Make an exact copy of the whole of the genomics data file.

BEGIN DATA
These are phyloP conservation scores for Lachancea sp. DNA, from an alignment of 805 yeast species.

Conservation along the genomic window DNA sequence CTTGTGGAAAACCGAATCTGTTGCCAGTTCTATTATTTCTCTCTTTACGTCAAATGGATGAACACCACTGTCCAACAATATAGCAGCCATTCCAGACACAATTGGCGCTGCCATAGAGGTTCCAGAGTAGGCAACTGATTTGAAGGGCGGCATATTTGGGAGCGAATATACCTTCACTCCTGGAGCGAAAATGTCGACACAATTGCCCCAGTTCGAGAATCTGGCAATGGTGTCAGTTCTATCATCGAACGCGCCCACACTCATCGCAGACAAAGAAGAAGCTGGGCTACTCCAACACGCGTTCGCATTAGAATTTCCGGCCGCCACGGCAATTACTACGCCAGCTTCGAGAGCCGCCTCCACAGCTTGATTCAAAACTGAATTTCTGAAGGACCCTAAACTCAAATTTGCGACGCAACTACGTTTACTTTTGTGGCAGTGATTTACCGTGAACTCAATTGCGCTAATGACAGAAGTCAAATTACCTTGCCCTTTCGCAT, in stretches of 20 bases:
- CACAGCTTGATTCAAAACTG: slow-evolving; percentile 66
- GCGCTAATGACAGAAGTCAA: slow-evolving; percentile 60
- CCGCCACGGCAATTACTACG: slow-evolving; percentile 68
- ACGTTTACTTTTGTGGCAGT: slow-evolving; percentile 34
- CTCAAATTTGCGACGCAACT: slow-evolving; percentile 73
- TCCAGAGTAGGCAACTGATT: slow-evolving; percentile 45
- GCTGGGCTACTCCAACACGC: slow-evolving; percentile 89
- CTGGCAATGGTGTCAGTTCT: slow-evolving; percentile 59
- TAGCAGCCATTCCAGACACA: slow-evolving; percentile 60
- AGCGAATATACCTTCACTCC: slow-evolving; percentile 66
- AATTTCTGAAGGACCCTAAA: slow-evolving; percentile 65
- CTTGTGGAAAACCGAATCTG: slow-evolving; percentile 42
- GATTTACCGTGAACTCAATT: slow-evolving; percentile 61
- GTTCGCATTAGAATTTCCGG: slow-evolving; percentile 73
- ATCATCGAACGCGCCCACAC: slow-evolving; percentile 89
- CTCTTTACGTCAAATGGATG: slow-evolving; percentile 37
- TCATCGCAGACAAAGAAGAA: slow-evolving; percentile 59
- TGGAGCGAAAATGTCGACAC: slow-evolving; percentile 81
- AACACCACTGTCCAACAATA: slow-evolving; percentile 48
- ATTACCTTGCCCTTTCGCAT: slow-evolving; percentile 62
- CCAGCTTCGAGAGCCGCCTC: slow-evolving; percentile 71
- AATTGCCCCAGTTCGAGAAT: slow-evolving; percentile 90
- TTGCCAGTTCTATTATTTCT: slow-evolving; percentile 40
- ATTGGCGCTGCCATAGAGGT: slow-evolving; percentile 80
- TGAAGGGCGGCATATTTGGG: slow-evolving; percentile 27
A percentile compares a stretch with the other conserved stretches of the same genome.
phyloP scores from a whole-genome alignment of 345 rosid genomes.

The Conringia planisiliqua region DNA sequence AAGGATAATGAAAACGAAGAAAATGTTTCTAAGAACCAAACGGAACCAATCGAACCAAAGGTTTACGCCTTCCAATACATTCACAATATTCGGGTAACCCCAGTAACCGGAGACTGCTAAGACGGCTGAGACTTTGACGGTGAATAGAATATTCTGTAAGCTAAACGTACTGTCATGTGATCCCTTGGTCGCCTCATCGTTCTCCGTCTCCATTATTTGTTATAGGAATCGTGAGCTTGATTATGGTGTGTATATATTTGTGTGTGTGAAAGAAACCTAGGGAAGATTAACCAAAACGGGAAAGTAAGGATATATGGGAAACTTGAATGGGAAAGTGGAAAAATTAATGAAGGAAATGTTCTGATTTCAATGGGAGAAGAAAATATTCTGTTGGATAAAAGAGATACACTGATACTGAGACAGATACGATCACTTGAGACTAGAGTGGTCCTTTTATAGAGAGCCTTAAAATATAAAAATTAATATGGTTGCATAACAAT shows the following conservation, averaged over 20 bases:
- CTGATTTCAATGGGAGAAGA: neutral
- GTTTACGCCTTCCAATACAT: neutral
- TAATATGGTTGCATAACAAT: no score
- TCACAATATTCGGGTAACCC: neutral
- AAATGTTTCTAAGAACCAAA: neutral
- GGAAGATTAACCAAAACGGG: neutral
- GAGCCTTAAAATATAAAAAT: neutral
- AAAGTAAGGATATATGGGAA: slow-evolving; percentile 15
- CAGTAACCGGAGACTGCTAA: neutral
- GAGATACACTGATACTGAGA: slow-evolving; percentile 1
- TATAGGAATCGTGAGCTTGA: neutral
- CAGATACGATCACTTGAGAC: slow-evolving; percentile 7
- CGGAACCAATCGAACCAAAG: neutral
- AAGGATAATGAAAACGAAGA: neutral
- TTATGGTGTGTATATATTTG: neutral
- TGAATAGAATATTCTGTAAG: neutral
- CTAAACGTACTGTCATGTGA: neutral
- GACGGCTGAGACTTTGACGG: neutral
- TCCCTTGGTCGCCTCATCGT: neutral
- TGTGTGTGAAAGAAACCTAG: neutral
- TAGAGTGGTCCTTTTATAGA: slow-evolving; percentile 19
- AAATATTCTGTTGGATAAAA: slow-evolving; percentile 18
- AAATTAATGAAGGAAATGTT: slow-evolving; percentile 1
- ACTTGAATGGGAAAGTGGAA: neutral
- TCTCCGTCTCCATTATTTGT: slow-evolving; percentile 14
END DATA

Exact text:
These are phyloP conservation scores for Lachancea sp. DNA, from an alignment of 805 yeast species.

Conservation along the genomic window DNA sequence CTTGTGGAAAACCGAATCTGTTGCCAGTTCTATTATTTCTCTCTTTACGTCAAATGGATGAACACCACTGTCCAACAATATAGCAGCCATTCCAGACACAATTGGCGCTGCCATAGAGGTTCCAGAGTAGGCAACTGATTTGAAGGGCGGCATATTTGGGAGCGAATATACCTTCACTCCTGGAGCGAAAATGTCGACACAATTGCCCCAGTTCGAGAATCTGGCAATGGTGTCAGTTCTATCATCGAACGCGCCCACACTCATCGCAGACAAAGAAGAAGCTGGGCTACTCCAACACGCGTTCGCATTAGAATTTCCGGCCGCCACGGCAATTACTACGCCAGCTTCGAGAGCCGCCTCCACAGCTTGATTCAAAACTGAATTTCTGAAGGACCCTAAACTCAAATTTGCGACGCAACTACGTTTACTTTTGTGGCAGTGATTTACCGTGAACTCAATTGCGCTAATGACAGAAGTCAAATTACCTTGCCCTTTCGCAT, in stretches of 20 bases:
- CACAGCTTGATTCAAAACTG: slow-evolving; percentile 66
- GCGCTAATGACAGAAGTCAA: slow-evolving; percentile 60
- CCGCCACGGCAATTACTACG: slow-evolving; percentile 68
- ACGTTTACTTTTGTGGCAGT: slow-evolving; percentile 34
- CTCAAATTTGCGACGCAACT: slow-evolving; percentile 73
- TCCAGAGTAGGCAACTGATT: slow-evolving; percentile 45
- GCTGGGCTACTCCAACACGC: slow-evolving; percentile 89
- CTGGCAATGGTGTCAGTTCT: slow-evolving; percentile 59
- TAGCAGCCATTCCAGACACA: slow-evolving; percentile 60
- AGCGAATATACCTTCACTCC: slow-evolving; percentile 66
- AATTTCTGAAGGACCCTAAA: slow-evolving; percentile 65
- CTTGTGGAAAACCGAATCTG: slow-evolving; percentile 42
- GATTTACCGTGAACTCAATT: slow-evolving; percentile 61
- GTTCGCATTAGAATTTCCGG: slow-evolving; percentile 73
- ATCATCGAACGCGCCCACAC: slow-evolving; percentile 89
- CTCTTTACGTCAAATGGATG: slow-evolving; percentile 37
- TCATCGCAGACAAAGAAGAA: slow-evolving; percentile 59
- TGGAGCGAAAATGTCGACAC: slow-evolving; percentile 81
- AACACCACTGTCCAACAATA: slow-evolving; percentile 48
- ATTACCTTGCCCTTTCGCAT: slow-evolving; percentile 62
- CCAGCTTCGAGAGCCGCCTC: slow-evolving; percentile 71
- AATTGCCCCAGTTCGAGAAT: slow-evolving; percentile 90
- TTGCCAGTTCTATTATTTCT: slow-evolving; percentile 40
- ATTGGCGCTGCCATAGAGGT: slow-evolving; percentile 80
- TGAAGGGCGGCATATTTGGG: slow-evolving; percentile 27
A percentile compares a stretch with the other conserved stretches of the same genome.
phyloP scores from a whole-genome alignment of 345 rosid genomes.

The Conringia planisiliqua region DNA sequence AAGGATAATGAAAACGAAGAAAATGTTTCTAAGAACCAAACGGAACCAATCGAACCAAAGGTTTACGCCTTCCAATACATTCACAATATTCGGGTAACCCCAGTAACCGGAGACTGCTAAGACGGCTGAGACTTTGACGGTGAATAGAATATTCTGTAAGCTAAACGTACTGTCATGTGATCCCTTGGTCGCCTCATCGTTCTCCGTCTCCATTATTTGTTATAGGAATCGTGAGCTTGATTATGGTGTGTATATATTTGTGTGTGTGAAAGAAACCTAGGGAAGATTAACCAAAACGGGAAAGTAAGGATATATGGGAAACTTGAATGGGAAAGTGGAAAAATTAATGAAGGAAATGTTCTGATTTCAATGGGAGAAGAAAATATTCTGTTGGATAAAAGAGATACACTGATACTGAGACAGATACGATCACTTGAGACTAGAGTGGTCCTTTTATAGAGAGCCTTAAAATATAAAAATTAATATGGTTGCATAACAAT shows the following conservation, averaged over 20 bases:
- CTGATTTCAATGGGAGAAGA: neutral
- GTTTACGCCTTCCAATACAT: neutral
- TAATATGGTTGCATAACAAT: no score
- TCACAATATTCGGGTAACCC: neutral
- AAATGTTTCTAAGAACCAAA: neutral
- GGAAGATTAACCAAAACGGG: neutral
- GAGCCTTAAAATATAAAAAT: neutral
- AAAGTAAGGATATATGGGAA: slow-evolving; percentile 15
- CAGTAACCGGAGACTGCTAA: neutral
- GAGATACACTGATACTGAGA: slow-evolving; percentile 1
- TATAGGAATCGTGAGCTTGA: neutral
- CAGATACGATCACTTGAGAC: slow-evolving; percentile 7
- CGGAACCAATCGAACCAAAG: neutral
- AAGGATAATGAAAACGAAGA: neutral
- TTATGGTGTGTATATATTTG: neutral
- TGAATAGAATATTCTGTAAG: neutral
- CTAAACGTACTGTCATGTGA: neutral
- GACGGCTGAGACTTTGACGG: neutral
- TCCCTTGGTCGCCTCATCGT: neutral
- TGTGTGTGAAAGAAACCTAG: neutral
- TAGAGTGGTCCTTTTATAGA: slow-evolving; percentile 19
- AAATATTCTGTTGGATAAAA: slow-evolving; percentile 18
- AAATTAATGAAGGAAATGTT: slow-evolving; percentile 1
- ACTTGAATGGGAAAGTGGAA: neutral
- TCTCCGTCTCCATTATTTGT: slow-evolving; percentile 14